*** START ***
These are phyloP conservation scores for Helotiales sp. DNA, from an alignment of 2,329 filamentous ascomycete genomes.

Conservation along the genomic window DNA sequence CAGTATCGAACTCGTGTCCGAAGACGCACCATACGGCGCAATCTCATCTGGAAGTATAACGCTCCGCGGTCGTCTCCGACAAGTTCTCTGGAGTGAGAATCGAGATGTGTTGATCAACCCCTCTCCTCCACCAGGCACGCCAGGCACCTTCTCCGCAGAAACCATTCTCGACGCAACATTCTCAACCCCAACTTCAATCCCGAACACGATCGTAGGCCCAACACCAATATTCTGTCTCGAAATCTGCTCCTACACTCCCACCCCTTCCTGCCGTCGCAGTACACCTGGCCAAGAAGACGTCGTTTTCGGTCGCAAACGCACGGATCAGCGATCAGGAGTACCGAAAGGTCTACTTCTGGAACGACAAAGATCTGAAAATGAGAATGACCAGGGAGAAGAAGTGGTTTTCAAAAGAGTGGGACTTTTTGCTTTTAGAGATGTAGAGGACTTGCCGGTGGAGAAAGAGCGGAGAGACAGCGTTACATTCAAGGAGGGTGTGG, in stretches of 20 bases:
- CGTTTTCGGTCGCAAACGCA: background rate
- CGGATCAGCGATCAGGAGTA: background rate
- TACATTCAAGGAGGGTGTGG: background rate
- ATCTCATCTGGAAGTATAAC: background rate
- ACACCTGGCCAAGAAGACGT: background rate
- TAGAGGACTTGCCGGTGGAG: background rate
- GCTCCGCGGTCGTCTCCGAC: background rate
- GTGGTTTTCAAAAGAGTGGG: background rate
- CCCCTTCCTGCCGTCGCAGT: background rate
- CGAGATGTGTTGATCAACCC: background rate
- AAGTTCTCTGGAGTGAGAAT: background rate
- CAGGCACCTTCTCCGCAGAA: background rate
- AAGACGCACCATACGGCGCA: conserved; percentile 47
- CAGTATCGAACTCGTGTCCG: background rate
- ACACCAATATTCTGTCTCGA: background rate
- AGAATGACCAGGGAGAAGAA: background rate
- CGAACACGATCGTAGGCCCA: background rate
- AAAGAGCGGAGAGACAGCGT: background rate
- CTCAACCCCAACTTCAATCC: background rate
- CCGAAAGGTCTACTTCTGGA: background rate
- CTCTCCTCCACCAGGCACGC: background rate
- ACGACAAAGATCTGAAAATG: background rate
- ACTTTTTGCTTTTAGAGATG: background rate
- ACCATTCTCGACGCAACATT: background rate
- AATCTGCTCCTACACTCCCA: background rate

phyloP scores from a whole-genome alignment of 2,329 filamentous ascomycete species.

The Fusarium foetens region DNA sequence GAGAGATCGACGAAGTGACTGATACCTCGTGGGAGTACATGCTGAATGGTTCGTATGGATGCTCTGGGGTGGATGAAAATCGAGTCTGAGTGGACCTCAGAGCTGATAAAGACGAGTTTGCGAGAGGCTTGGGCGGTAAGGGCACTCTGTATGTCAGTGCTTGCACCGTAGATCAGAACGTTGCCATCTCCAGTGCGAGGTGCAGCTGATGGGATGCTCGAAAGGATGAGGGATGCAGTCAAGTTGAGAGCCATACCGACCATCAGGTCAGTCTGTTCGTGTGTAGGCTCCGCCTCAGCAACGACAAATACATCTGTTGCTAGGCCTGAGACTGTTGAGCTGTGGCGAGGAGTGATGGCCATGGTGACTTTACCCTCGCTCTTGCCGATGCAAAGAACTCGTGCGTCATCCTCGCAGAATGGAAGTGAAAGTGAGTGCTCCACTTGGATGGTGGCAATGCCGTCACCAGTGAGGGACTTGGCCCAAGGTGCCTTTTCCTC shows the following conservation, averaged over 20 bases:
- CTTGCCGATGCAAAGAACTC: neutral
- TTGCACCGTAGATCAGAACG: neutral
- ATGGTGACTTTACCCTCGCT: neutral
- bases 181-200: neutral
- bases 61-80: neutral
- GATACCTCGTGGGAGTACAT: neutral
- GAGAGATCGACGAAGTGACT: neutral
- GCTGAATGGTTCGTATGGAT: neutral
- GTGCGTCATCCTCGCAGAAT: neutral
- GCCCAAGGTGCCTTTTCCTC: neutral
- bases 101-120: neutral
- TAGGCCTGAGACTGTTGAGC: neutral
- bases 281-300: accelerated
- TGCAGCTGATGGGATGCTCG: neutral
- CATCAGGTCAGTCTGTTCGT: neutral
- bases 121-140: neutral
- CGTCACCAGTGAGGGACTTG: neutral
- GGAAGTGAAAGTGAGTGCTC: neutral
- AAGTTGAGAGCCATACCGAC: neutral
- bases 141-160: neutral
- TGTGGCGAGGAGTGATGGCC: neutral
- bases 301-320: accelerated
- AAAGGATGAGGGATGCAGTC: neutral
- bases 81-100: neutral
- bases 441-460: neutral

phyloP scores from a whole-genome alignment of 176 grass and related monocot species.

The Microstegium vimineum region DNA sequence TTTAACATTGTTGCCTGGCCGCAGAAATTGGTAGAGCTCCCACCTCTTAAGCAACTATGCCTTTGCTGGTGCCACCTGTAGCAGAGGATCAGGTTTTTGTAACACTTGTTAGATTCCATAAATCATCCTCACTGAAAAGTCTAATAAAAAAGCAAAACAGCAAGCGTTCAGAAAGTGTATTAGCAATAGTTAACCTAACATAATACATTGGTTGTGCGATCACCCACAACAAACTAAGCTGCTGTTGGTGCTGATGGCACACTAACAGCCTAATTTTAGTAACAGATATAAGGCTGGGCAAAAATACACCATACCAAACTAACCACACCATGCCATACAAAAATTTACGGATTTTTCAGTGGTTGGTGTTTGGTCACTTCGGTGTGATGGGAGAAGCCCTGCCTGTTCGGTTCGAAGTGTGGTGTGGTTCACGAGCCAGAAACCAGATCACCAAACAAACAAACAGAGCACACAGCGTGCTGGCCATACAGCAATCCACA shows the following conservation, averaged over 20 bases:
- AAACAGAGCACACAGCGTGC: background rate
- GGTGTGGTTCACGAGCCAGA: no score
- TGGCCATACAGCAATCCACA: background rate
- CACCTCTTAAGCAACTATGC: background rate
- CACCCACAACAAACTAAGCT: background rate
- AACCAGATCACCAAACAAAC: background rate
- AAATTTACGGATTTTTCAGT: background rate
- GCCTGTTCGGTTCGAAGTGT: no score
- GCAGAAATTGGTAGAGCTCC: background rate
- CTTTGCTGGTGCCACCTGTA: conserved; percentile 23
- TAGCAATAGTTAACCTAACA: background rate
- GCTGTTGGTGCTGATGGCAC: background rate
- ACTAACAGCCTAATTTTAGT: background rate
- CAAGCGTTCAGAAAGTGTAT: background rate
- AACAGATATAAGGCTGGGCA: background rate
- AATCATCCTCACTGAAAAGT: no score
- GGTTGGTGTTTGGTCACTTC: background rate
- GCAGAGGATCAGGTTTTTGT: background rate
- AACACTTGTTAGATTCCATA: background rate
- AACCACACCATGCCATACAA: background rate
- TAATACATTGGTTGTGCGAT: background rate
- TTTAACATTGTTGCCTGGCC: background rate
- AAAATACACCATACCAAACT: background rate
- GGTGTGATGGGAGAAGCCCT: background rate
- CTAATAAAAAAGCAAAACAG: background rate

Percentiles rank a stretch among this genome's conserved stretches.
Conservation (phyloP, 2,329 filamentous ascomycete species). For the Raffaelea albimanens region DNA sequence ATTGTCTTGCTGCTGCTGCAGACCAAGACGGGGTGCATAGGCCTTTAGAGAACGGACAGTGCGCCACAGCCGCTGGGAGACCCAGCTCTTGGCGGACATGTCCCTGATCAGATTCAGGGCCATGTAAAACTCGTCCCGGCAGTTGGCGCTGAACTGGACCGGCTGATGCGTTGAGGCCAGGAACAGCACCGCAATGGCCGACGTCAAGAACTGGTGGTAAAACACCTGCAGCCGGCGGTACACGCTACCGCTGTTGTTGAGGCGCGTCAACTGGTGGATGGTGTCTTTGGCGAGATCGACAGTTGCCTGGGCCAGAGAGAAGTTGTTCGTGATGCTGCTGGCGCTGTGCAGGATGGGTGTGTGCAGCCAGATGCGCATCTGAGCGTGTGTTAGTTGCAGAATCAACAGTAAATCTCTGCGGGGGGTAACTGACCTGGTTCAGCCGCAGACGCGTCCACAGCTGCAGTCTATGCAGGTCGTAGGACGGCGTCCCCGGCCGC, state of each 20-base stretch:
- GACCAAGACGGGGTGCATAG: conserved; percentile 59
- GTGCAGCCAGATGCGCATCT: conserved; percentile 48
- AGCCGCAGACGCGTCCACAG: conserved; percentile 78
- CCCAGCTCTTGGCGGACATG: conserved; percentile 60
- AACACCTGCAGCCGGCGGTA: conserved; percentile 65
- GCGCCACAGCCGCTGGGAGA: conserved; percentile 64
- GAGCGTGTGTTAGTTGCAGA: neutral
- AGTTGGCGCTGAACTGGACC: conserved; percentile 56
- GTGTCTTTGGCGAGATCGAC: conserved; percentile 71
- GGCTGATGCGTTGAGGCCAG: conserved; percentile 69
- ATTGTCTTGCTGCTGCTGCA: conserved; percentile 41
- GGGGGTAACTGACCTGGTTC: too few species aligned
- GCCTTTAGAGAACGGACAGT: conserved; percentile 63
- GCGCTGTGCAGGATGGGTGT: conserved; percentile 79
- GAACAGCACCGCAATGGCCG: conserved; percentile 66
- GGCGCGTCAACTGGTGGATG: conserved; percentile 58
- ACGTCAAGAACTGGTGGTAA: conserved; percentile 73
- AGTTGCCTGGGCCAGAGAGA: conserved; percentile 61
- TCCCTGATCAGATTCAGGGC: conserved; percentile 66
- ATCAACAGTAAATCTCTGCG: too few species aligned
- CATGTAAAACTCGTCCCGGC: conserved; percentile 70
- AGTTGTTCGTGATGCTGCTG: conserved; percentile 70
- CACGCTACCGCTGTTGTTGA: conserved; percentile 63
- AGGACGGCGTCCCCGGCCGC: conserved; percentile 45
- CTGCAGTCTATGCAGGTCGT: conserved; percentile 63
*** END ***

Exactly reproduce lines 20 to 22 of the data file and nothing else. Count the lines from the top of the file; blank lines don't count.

- AAAGAGCGGAGAGACAGCGT: background rate
- CTCAACCCCAACTTCAATCC: background rate
- CCGAAAGGTCTACTTCTGGA: background rate